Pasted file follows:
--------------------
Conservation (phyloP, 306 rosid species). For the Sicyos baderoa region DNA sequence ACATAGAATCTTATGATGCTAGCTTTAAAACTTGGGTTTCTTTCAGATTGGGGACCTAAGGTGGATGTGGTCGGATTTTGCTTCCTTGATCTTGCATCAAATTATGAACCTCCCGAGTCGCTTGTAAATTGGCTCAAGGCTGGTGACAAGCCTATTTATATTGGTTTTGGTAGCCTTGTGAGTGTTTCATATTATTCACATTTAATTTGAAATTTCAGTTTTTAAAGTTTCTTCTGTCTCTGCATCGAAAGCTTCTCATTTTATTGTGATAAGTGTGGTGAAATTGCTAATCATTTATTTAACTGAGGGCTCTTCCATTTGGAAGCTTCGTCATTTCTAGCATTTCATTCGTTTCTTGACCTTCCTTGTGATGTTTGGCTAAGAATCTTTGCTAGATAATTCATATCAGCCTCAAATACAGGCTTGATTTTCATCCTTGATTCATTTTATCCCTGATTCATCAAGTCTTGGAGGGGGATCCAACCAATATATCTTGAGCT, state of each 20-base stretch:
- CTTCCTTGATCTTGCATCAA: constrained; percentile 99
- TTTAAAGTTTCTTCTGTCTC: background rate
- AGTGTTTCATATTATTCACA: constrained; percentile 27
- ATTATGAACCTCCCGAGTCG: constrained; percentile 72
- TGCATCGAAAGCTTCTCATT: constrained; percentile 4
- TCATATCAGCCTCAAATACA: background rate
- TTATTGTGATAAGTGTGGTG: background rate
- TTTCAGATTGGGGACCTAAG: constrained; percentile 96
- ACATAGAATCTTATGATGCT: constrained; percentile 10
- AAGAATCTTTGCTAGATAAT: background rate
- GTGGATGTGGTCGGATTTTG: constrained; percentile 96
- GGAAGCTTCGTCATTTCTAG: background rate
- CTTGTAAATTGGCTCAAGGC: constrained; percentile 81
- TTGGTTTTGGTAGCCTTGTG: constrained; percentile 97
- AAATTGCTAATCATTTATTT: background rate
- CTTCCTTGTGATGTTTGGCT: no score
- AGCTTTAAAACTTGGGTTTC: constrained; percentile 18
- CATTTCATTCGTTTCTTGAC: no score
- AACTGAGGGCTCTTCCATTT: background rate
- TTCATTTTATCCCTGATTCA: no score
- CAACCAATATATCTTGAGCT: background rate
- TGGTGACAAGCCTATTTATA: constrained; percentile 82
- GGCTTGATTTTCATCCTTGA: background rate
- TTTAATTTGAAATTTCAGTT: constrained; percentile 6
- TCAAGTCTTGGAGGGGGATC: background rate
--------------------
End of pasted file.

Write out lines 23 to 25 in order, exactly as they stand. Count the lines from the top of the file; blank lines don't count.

- TGGTGACAAGCCTATTTATA: constrained; percentile 82
- GGCTTGATTTTCATCCTTGA: background rate
- TTTAATTTGAAATTTCAGTT: constrained; percentile 6